The real objective of those seeking to lift the ban is not the end of some perceived injustice but the normalization of homosexuality. This is entirely unacceptable. While a society can tolerate some deviancy on its fringes, it cannot accept it within its mainstream. Homosexuality represents a threat in that it creates an inappropriate sexual outlet that corrupts the natural relations between men and women. If increasing numbers of men and women opt out of child-bearing and child-rearing and choose “alternative” lifestyles instead, our society increasingly will be unable to renew and maintain itself and will ultimately founder. Those who choose the “traditional” lifestyle will find their task made more difficult by a disintegrating social structure.
As an aside, opposing the normalization of homosexuality is not advocating violence against homosexuals. One of the functions of society is create a sense a personal security for its members. Individuals who engage in “fag-bashing” are criminals and should be treated as such.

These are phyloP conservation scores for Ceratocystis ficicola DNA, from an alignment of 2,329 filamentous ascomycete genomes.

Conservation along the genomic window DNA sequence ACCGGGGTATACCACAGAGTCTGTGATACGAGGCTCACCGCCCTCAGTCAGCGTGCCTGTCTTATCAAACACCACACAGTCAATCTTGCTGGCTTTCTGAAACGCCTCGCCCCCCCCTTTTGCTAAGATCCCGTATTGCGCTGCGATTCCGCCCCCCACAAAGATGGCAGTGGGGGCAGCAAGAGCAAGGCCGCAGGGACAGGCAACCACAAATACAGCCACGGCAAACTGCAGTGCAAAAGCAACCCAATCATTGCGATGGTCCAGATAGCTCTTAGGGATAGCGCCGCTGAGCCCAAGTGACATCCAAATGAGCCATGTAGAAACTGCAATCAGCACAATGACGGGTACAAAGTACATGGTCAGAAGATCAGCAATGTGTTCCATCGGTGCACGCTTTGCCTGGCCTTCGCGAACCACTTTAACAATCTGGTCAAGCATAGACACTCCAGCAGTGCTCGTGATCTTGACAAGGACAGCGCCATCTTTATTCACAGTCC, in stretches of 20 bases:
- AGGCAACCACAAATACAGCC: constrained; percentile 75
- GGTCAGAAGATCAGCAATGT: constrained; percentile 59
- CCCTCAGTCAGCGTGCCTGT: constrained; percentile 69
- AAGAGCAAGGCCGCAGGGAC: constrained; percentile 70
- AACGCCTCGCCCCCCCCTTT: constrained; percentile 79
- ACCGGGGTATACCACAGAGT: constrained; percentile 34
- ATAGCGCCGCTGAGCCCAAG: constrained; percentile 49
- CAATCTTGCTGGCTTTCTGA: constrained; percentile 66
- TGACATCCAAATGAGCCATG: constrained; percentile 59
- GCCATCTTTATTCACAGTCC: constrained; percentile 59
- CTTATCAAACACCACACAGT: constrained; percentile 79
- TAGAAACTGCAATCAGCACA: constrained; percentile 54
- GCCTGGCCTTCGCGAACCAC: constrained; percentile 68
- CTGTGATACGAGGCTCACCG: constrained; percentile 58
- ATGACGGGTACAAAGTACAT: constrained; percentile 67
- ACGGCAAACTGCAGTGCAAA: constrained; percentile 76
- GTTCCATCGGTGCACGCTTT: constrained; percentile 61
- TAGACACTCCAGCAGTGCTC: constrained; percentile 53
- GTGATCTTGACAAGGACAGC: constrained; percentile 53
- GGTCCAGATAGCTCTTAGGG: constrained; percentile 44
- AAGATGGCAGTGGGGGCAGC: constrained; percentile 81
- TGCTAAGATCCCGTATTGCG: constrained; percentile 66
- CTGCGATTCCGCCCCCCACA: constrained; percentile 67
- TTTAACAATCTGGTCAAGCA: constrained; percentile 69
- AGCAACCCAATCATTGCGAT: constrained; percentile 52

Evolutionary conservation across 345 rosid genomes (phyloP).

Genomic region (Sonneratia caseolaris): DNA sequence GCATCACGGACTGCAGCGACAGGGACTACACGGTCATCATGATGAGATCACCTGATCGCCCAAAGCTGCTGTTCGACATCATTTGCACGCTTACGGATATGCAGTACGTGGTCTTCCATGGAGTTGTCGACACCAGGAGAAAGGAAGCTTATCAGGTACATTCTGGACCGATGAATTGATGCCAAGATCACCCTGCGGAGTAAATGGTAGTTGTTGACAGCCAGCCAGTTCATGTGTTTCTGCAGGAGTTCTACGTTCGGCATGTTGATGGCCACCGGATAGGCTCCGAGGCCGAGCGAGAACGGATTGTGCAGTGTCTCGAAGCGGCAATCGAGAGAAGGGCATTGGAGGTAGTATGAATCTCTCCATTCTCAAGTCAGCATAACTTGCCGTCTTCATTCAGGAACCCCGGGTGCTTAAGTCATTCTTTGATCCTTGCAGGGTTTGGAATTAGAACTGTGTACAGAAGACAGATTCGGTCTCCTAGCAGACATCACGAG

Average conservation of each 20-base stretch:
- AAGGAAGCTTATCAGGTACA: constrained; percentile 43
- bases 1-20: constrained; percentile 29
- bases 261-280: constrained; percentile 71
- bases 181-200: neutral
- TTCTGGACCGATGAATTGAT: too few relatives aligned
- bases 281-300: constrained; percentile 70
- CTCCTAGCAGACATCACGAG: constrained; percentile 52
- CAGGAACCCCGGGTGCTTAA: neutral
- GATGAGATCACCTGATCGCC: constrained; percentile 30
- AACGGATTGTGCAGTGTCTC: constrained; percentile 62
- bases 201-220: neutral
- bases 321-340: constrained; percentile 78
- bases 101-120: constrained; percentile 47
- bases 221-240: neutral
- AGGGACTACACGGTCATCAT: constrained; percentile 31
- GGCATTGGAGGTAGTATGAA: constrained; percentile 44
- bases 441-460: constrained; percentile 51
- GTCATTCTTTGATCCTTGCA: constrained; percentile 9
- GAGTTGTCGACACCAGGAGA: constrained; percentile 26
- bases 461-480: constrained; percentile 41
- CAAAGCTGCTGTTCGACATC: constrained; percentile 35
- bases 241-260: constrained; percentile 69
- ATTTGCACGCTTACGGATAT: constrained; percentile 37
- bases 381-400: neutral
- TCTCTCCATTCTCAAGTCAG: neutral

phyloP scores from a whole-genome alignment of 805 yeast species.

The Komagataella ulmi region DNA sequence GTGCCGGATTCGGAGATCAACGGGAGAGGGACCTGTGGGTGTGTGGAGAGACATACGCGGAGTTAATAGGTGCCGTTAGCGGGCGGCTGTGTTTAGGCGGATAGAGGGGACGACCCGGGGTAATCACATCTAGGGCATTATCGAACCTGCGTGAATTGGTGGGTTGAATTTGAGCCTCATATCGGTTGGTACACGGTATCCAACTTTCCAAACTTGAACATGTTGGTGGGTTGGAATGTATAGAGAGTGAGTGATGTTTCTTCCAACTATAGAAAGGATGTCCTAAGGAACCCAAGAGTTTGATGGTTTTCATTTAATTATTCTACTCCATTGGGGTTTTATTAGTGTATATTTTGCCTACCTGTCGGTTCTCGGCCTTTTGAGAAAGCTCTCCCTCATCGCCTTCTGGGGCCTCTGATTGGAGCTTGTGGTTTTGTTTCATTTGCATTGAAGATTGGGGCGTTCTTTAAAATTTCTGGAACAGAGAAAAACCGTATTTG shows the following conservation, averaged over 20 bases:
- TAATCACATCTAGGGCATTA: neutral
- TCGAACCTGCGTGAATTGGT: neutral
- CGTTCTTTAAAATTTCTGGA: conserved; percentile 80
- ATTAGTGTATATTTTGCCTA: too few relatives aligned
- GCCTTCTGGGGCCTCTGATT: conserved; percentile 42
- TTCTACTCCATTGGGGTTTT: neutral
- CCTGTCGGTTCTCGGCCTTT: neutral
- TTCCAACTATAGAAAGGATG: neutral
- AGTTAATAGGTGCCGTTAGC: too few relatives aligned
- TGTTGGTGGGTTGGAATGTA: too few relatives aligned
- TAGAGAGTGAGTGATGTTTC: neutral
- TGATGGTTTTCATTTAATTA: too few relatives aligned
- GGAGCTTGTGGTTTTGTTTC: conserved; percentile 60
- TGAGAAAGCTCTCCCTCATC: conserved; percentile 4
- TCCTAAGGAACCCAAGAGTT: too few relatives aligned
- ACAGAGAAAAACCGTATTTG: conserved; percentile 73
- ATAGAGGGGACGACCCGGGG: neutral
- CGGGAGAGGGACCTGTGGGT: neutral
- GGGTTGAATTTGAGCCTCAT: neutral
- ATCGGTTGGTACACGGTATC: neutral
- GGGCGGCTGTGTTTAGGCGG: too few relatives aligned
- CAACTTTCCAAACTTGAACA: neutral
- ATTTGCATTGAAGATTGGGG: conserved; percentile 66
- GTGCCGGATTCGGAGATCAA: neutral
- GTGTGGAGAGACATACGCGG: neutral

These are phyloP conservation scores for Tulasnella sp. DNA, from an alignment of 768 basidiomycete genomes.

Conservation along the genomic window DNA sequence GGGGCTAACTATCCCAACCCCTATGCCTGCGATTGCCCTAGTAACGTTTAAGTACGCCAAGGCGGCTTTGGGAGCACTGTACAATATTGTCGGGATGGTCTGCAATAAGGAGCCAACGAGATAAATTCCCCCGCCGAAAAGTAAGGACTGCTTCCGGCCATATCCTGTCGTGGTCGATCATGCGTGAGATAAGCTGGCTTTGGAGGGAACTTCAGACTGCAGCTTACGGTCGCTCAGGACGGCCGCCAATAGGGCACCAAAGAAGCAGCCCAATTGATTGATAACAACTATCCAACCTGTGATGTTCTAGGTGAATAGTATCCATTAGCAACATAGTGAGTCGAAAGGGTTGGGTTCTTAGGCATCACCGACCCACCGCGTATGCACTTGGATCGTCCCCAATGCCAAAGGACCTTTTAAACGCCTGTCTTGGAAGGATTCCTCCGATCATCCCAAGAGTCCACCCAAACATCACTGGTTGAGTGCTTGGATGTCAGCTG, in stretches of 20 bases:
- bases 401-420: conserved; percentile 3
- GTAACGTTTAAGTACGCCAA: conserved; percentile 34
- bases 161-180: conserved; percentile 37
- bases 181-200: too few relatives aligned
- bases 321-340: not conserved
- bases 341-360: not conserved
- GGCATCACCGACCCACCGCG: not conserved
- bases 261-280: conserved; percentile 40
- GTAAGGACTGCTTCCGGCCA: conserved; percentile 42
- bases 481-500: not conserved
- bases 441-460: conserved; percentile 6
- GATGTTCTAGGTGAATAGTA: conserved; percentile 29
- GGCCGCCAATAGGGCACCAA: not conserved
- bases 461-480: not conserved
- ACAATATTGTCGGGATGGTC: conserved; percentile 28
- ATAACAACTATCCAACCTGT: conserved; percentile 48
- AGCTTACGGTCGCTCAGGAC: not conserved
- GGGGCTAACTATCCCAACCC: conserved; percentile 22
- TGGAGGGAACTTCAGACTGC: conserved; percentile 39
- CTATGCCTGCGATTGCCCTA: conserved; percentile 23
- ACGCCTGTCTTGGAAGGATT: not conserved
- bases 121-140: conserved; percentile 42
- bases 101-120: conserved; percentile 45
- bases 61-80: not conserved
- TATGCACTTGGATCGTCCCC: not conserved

The military is not a suitable subject for experiments in social engineering such as the normalization of homosexuality. Our armed forces exist for the sole purpose of defending our country and our way of life. Anything that interferes with this function is a threat to our society and must be opposed vigorously.
The outrage expressed by veterans such as myself is well justified. We sacrificed part of our lives and part of ourselves by serving in our country’s armed forces. We gave up far too much to stand by idly while those who “loathe the military” attempt to destroy that which we made part of ourselves, that which we will always love.